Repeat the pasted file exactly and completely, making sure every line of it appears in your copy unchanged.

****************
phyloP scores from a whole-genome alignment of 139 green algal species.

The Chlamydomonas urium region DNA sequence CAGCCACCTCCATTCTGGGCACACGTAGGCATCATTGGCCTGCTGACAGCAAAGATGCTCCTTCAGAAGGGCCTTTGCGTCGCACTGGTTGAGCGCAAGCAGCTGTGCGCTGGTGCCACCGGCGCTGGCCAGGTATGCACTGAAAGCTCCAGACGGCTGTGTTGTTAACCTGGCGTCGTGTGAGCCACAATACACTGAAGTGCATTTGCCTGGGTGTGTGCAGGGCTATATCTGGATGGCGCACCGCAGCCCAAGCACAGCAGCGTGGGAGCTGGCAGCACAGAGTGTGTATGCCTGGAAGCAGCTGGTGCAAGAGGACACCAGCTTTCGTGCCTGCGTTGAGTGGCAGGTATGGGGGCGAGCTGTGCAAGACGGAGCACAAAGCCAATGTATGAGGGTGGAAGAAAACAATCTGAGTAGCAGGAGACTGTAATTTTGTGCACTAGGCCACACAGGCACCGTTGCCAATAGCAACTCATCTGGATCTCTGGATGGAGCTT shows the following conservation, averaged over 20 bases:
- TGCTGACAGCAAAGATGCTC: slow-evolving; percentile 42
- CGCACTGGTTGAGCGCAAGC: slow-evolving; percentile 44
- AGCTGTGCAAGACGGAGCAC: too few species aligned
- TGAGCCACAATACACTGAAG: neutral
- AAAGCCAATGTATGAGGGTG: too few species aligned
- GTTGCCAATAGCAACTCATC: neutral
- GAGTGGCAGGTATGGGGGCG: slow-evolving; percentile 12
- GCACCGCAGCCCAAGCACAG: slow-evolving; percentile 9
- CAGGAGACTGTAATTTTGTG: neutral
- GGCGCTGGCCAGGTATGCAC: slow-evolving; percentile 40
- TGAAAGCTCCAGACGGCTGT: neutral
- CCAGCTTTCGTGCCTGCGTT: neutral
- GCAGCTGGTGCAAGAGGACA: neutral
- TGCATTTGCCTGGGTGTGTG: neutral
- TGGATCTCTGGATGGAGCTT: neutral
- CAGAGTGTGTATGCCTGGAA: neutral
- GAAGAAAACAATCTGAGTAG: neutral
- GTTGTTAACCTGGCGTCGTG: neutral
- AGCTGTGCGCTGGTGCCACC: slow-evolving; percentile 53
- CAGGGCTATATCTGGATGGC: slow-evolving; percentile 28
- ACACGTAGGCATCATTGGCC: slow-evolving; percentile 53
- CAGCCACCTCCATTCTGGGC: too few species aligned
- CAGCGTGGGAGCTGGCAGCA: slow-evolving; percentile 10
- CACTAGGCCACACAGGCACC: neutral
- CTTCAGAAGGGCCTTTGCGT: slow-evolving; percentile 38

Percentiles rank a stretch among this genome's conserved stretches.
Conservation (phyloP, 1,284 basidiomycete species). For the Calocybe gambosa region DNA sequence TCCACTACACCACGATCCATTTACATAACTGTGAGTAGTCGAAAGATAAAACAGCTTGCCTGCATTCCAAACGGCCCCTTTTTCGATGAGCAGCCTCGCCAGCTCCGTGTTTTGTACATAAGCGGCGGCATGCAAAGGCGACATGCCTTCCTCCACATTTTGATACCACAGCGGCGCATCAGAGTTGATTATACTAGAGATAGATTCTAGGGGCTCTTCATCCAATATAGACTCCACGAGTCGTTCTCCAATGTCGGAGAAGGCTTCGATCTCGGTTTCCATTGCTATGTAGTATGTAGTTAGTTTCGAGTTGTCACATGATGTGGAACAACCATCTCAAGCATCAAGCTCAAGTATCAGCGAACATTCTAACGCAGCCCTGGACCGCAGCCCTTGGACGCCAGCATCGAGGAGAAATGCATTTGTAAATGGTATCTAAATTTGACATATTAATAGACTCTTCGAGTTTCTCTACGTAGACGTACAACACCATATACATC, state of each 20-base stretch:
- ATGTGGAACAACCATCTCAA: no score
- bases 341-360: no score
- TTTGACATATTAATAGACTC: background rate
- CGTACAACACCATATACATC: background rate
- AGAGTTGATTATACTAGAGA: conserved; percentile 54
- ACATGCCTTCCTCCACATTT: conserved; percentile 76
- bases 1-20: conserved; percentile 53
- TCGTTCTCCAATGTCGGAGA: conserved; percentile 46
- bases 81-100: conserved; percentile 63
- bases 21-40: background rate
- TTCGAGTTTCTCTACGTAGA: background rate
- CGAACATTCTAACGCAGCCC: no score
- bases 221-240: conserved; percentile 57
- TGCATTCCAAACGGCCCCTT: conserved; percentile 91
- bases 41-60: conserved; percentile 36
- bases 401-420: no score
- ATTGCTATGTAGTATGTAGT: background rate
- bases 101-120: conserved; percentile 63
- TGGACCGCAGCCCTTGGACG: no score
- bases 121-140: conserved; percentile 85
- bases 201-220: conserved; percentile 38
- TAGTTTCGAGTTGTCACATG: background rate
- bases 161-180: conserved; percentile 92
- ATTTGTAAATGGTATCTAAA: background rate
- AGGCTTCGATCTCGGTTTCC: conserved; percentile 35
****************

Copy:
phyloP scores from a whole-genome alignment of 139 green algal species.

The Chlamydomonas urium region DNA sequence CAGCCACCTCCATTCTGGGCACACGTAGGCATCATTGGCCTGCTGACAGCAAAGATGCTCCTTCAGAAGGGCCTTTGCGTCGCACTGGTTGAGCGCAAGCAGCTGTGCGCTGGTGCCACCGGCGCTGGCCAGGTATGCACTGAAAGCTCCAGACGGCTGTGTTGTTAACCTGGCGTCGTGTGAGCCACAATACACTGAAGTGCATTTGCCTGGGTGTGTGCAGGGCTATATCTGGATGGCGCACCGCAGCCCAAGCACAGCAGCGTGGGAGCTGGCAGCACAGAGTGTGTATGCCTGGAAGCAGCTGGTGCAAGAGGACACCAGCTTTCGTGCCTGCGTTGAGTGGCAGGTATGGGGGCGAGCTGTGCAAGACGGAGCACAAAGCCAATGTATGAGGGTGGAAGAAAACAATCTGAGTAGCAGGAGACTGTAATTTTGTGCACTAGGCCACACAGGCACCGTTGCCAATAGCAACTCATCTGGATCTCTGGATGGAGCTT shows the following conservation, averaged over 20 bases:
- TGCTGACAGCAAAGATGCTC: slow-evolving; percentile 42
- CGCACTGGTTGAGCGCAAGC: slow-evolving; percentile 44
- AGCTGTGCAAGACGGAGCAC: too few species aligned
- TGAGCCACAATACACTGAAG: neutral
- AAAGCCAATGTATGAGGGTG: too few species aligned
- GTTGCCAATAGCAACTCATC: neutral
- GAGTGGCAGGTATGGGGGCG: slow-evolving; percentile 12
- GCACCGCAGCCCAAGCACAG: slow-evolving; percentile 9
- CAGGAGACTGTAATTTTGTG: neutral
- GGCGCTGGCCAGGTATGCAC: slow-evolving; percentile 40
- TGAAAGCTCCAGACGGCTGT: neutral
- CCAGCTTTCGTGCCTGCGTT: neutral
- GCAGCTGGTGCAAGAGGACA: neutral
- TGCATTTGCCTGGGTGTGTG: neutral
- TGGATCTCTGGATGGAGCTT: neutral
- CAGAGTGTGTATGCCTGGAA: neutral
- GAAGAAAACAATCTGAGTAG: neutral
- GTTGTTAACCTGGCGTCGTG: neutral
- AGCTGTGCGCTGGTGCCACC: slow-evolving; percentile 53
- CAGGGCTATATCTGGATGGC: slow-evolving; percentile 28
- ACACGTAGGCATCATTGGCC: slow-evolving; percentile 53
- CAGCCACCTCCATTCTGGGC: too few species aligned
- CAGCGTGGGAGCTGGCAGCA: slow-evolving; percentile 10
- CACTAGGCCACACAGGCACC: neutral
- CTTCAGAAGGGCCTTTGCGT: slow-evolving; percentile 38

Percentiles rank a stretch among this genome's conserved stretches.
Conservation (phyloP, 1,284 basidiomycete species). For the Calocybe gambosa region DNA sequence TCCACTACACCACGATCCATTTACATAACTGTGAGTAGTCGAAAGATAAAACAGCTTGCCTGCATTCCAAACGGCCCCTTTTTCGATGAGCAGCCTCGCCAGCTCCGTGTTTTGTACATAAGCGGCGGCATGCAAAGGCGACATGCCTTCCTCCACATTTTGATACCACAGCGGCGCATCAGAGTTGATTATACTAGAGATAGATTCTAGGGGCTCTTCATCCAATATAGACTCCACGAGTCGTTCTCCAATGTCGGAGAAGGCTTCGATCTCGGTTTCCATTGCTATGTAGTATGTAGTTAGTTTCGAGTTGTCACATGATGTGGAACAACCATCTCAAGCATCAAGCTCAAGTATCAGCGAACATTCTAACGCAGCCCTGGACCGCAGCCCTTGGACGCCAGCATCGAGGAGAAATGCATTTGTAAATGGTATCTAAATTTGACATATTAATAGACTCTTCGAGTTTCTCTACGTAGACGTACAACACCATATACATC, state of each 20-base stretch:
- ATGTGGAACAACCATCTCAA: no score
- bases 341-360: no score
- TTTGACATATTAATAGACTC: background rate
- CGTACAACACCATATACATC: background rate
- AGAGTTGATTATACTAGAGA: conserved; percentile 54
- ACATGCCTTCCTCCACATTT: conserved; percentile 76
- bases 1-20: conserved; percentile 53
- TCGTTCTCCAATGTCGGAGA: conserved; percentile 46
- bases 81-100: conserved; percentile 63
- bases 21-40: background rate
- TTCGAGTTTCTCTACGTAGA: background rate
- CGAACATTCTAACGCAGCCC: no score
- bases 221-240: conserved; percentile 57
- TGCATTCCAAACGGCCCCTT: conserved; percentile 91
- bases 41-60: conserved; percentile 36
- bases 401-420: no score
- ATTGCTATGTAGTATGTAGT: background rate
- bases 101-120: conserved; percentile 63
- TGGACCGCAGCCCTTGGACG: no score
- bases 121-140: conserved; percentile 85
- bases 201-220: conserved; percentile 38
- TAGTTTCGAGTTGTCACATG: background rate
- bases 161-180: conserved; percentile 92
- ATTTGTAAATGGTATCTAAA: background rate
- AGGCTTCGATCTCGGTTTCC: conserved; percentile 35